Disorders of Connective Tissue. Vol. XI, No. 6 ,
1975. Birth Defects: Original Article Series.
Edited by Daniel Bergsma. New York, Stratton
Intercontinental Medical Book Corporation,
1975. 379 pages. Price: $16.95.
Forty-seven papers presented during the 1974
Birth Defects Conference at Newport Beach, California,
constitute the major portion of this symposium. The
quality of editing is variable, and brief participant discussions have been appended to some presentations. As
a symposium of original papers dealing almost exclusively with selected aspects of heritable connective tissue
disorders, the book is intended for reference and not
cover-to-cover reading, as was attempted-with considerable difficulty-for this review. The experience, however, is generally interesting and instructive.
The first part of the symposium titled “Connective Tissue Diseases” opens with some helpful comments
on classification of the disorders of fibrous components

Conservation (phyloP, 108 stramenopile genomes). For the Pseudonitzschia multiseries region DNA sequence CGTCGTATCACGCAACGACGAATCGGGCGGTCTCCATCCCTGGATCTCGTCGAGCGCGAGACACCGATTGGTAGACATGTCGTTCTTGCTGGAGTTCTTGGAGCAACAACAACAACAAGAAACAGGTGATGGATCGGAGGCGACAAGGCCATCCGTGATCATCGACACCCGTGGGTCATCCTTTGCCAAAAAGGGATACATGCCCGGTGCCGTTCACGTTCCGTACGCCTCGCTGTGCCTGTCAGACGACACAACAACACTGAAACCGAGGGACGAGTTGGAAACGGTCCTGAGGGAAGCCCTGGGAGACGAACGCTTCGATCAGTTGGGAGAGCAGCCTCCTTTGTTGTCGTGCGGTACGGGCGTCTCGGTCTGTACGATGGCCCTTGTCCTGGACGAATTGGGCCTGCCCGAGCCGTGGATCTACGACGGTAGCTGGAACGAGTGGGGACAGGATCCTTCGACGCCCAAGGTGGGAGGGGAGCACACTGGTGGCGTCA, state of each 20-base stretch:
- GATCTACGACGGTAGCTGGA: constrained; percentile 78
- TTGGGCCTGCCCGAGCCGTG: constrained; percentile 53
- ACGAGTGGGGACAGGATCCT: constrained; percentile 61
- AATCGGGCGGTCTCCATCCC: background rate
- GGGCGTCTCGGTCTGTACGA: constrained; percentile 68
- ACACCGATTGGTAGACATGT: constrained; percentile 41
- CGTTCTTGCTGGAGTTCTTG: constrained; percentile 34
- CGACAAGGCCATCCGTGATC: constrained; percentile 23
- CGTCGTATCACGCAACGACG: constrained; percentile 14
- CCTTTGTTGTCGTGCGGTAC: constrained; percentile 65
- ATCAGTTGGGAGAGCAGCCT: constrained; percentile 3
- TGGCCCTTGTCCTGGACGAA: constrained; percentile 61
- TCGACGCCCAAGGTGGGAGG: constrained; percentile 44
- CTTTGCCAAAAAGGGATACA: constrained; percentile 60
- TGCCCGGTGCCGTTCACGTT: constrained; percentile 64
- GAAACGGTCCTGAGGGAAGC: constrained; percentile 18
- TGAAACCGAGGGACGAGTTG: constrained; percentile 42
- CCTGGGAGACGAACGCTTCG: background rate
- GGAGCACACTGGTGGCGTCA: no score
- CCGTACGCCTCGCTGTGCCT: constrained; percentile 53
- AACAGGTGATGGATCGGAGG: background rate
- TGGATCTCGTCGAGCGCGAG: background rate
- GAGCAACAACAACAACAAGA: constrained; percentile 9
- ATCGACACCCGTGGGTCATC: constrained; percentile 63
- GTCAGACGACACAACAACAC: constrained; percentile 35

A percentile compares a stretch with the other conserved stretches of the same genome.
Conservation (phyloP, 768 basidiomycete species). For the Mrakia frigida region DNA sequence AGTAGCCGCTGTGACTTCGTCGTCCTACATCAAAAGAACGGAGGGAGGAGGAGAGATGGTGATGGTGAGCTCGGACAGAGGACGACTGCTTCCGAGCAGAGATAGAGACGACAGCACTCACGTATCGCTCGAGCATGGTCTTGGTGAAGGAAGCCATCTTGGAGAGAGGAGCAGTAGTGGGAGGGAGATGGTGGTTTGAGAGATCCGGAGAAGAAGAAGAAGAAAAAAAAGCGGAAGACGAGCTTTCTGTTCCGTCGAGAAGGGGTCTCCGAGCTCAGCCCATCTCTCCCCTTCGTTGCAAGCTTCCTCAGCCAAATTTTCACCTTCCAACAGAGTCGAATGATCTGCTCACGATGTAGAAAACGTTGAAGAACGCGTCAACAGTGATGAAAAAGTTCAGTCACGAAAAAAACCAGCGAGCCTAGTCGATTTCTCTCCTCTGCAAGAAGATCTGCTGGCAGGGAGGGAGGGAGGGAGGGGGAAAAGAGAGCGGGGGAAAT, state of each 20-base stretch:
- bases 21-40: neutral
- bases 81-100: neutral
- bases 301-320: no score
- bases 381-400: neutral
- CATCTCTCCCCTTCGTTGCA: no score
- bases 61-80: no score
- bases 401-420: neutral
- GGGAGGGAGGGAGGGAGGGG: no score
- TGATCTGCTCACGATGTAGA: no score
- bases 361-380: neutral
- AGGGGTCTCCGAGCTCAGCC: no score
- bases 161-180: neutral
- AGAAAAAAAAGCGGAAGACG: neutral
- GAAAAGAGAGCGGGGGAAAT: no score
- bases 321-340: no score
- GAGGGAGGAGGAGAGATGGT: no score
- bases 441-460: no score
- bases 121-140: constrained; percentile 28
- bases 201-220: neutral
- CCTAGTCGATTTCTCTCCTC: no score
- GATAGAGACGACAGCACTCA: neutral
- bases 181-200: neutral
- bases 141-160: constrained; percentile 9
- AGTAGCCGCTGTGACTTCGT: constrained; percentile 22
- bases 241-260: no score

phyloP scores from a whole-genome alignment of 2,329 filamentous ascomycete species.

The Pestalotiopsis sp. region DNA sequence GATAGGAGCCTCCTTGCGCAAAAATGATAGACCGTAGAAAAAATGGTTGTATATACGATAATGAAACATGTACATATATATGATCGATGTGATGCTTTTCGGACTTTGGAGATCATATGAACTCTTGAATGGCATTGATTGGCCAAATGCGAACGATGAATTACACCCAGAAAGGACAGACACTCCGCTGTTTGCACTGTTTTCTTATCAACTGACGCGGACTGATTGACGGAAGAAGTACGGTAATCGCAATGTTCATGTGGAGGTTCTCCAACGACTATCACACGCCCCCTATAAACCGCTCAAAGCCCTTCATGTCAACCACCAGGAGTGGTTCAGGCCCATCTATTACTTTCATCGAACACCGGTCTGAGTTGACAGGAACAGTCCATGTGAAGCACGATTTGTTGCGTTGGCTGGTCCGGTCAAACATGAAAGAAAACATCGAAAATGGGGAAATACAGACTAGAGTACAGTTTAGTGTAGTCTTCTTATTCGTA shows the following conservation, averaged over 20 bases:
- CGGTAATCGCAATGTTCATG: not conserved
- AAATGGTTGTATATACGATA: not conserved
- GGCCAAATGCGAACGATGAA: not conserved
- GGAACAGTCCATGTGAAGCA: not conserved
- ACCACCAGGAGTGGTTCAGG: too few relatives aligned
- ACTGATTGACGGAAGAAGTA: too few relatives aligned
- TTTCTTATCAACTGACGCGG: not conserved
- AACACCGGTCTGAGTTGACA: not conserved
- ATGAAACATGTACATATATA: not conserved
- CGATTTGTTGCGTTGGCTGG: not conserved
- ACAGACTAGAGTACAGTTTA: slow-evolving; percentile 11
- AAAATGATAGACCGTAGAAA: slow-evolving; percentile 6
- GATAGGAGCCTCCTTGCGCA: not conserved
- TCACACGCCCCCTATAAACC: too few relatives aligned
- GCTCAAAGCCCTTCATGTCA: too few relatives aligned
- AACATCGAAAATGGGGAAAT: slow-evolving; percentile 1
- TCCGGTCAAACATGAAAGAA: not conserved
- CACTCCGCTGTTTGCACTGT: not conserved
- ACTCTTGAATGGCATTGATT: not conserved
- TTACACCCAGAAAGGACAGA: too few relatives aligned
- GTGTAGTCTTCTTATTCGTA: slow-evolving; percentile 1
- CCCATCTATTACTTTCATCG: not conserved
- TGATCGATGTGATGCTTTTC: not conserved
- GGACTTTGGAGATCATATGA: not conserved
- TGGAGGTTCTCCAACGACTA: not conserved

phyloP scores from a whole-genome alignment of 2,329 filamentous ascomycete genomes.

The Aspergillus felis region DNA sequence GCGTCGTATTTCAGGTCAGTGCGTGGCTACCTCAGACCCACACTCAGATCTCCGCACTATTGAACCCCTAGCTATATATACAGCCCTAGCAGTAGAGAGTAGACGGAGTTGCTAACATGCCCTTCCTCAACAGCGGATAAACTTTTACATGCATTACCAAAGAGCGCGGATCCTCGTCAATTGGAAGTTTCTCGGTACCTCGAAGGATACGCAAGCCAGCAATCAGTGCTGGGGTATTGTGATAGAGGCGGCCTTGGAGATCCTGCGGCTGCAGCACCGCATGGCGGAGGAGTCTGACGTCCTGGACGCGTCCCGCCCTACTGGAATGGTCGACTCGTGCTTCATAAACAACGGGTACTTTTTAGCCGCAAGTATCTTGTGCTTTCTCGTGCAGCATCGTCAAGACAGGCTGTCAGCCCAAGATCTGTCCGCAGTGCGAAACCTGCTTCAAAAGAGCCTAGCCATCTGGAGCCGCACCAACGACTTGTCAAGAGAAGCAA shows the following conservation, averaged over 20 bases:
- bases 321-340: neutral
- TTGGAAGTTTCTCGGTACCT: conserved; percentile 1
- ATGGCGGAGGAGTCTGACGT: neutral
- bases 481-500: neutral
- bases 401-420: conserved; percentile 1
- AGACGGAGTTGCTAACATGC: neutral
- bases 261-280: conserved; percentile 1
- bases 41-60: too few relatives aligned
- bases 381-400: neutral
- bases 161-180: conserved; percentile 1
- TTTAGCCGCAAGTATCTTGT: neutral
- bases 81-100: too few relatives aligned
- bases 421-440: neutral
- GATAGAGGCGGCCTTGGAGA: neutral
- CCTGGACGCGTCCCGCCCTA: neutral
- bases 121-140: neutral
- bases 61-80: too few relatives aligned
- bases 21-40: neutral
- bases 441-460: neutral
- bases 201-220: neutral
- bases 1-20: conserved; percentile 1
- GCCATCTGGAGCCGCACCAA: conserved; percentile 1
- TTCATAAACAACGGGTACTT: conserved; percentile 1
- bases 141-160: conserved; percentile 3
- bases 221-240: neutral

by Dr. Victor McKusick. However the second paper, “The
Molecular Bases of Certain Inherited Diseases of Con-
96 1
nective Tissue Involving Collagen,” fails to produce the
information implied in the title, probably because of
over-editing. Although also over-edited, papers dealing
with abnormal collagens and lysyl oxidase deficiency in
Ehlers-Danlos Type V are more informative. The remainder of the papers in this section and those in the
second section, “Epiphyseal Dysplasias,” are primarily
descriptive, focusing on new syndromes, phenotypes,
pedigrees, and in some cases, descriptive histology.
These papers are generally difficult to read, but would be
useful references for those associated with this area of
medicine as clinicians or investigators. A discussion of
the problems of classification of epiphyseal dysplasias is
The final section of the symposium, “Mucolipidoses,” provides more interesting reading. An opening
paper on classification is particularly helpful. More fascinating, however, is the biochemical detective work